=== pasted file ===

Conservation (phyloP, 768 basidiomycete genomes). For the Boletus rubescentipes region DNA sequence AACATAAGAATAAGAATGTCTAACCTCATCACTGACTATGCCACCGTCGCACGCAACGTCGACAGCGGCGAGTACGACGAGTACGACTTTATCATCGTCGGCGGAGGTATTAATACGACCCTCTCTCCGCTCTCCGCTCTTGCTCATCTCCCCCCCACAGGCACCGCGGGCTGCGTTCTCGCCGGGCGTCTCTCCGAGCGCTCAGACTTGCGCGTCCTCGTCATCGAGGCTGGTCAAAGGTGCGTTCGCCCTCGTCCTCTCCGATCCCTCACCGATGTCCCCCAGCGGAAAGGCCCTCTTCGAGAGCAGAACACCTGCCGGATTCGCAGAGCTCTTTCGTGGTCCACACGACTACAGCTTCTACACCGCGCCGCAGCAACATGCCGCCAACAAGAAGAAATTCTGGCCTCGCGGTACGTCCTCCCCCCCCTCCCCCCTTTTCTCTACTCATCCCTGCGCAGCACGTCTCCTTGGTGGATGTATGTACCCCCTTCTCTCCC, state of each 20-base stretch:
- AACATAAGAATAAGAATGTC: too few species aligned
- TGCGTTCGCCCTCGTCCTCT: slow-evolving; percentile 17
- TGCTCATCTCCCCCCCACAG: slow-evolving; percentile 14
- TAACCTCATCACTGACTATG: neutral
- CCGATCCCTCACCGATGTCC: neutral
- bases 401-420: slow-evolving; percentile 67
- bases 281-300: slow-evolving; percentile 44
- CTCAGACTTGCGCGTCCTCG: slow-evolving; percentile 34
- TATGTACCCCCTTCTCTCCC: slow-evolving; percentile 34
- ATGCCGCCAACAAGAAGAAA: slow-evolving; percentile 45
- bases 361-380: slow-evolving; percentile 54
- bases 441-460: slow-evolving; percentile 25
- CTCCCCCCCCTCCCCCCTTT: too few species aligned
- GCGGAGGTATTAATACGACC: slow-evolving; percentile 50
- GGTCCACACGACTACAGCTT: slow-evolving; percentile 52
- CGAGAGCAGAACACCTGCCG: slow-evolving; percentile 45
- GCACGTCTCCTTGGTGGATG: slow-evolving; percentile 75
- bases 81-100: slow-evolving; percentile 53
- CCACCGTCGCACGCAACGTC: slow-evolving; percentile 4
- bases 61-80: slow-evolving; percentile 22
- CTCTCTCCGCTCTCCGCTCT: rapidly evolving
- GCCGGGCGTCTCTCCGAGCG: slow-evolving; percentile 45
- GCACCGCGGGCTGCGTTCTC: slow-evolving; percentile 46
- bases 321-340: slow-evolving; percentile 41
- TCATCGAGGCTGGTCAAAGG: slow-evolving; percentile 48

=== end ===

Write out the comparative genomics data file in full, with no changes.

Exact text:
Conservation (phyloP, 768 basidiomycete genomes). For the Boletus rubescentipes region DNA sequence AACATAAGAATAAGAATGTCTAACCTCATCACTGACTATGCCACCGTCGCACGCAACGTCGACAGCGGCGAGTACGACGAGTACGACTTTATCATCGTCGGCGGAGGTATTAATACGACCCTCTCTCCGCTCTCCGCTCTTGCTCATCTCCCCCCCACAGGCACCGCGGGCTGCGTTCTCGCCGGGCGTCTCTCCGAGCGCTCAGACTTGCGCGTCCTCGTCATCGAGGCTGGTCAAAGGTGCGTTCGCCCTCGTCCTCTCCGATCCCTCACCGATGTCCCCCAGCGGAAAGGCCCTCTTCGAGAGCAGAACACCTGCCGGATTCGCAGAGCTCTTTCGTGGTCCACACGACTACAGCTTCTACACCGCGCCGCAGCAACATGCCGCCAACAAGAAGAAATTCTGGCCTCGCGGTACGTCCTCCCCCCCCTCCCCCCTTTTCTCTACTCATCCCTGCGCAGCACGTCTCCTTGGTGGATGTATGTACCCCCTTCTCTCCC, state of each 20-base stretch:
- AACATAAGAATAAGAATGTC: too few species aligned
- TGCGTTCGCCCTCGTCCTCT: slow-evolving; percentile 17
- TGCTCATCTCCCCCCCACAG: slow-evolving; percentile 14
- TAACCTCATCACTGACTATG: neutral
- CCGATCCCTCACCGATGTCC: neutral
- bases 401-420: slow-evolving; percentile 67
- bases 281-300: slow-evolving; percentile 44
- CTCAGACTTGCGCGTCCTCG: slow-evolving; percentile 34
- TATGTACCCCCTTCTCTCCC: slow-evolving; percentile 34
- ATGCCGCCAACAAGAAGAAA: slow-evolving; percentile 45
- bases 361-380: slow-evolving; percentile 54
- bases 441-460: slow-evolving; percentile 25
- CTCCCCCCCCTCCCCCCTTT: too few species aligned
- GCGGAGGTATTAATACGACC: slow-evolving; percentile 50
- GGTCCACACGACTACAGCTT: slow-evolving; percentile 52
- CGAGAGCAGAACACCTGCCG: slow-evolving; percentile 45
- GCACGTCTCCTTGGTGGATG: slow-evolving; percentile 75
- bases 81-100: slow-evolving; percentile 53
- CCACCGTCGCACGCAACGTC: slow-evolving; percentile 4
- bases 61-80: slow-evolving; percentile 22
- CTCTCTCCGCTCTCCGCTCT: rapidly evolving
- GCCGGGCGTCTCTCCGAGCG: slow-evolving; percentile 45
- GCACCGCGGGCTGCGTTCTC: slow-evolving; percentile 46
- bases 321-340: slow-evolving; percentile 41
- TCATCGAGGCTGGTCAAAGG: slow-evolving; percentile 48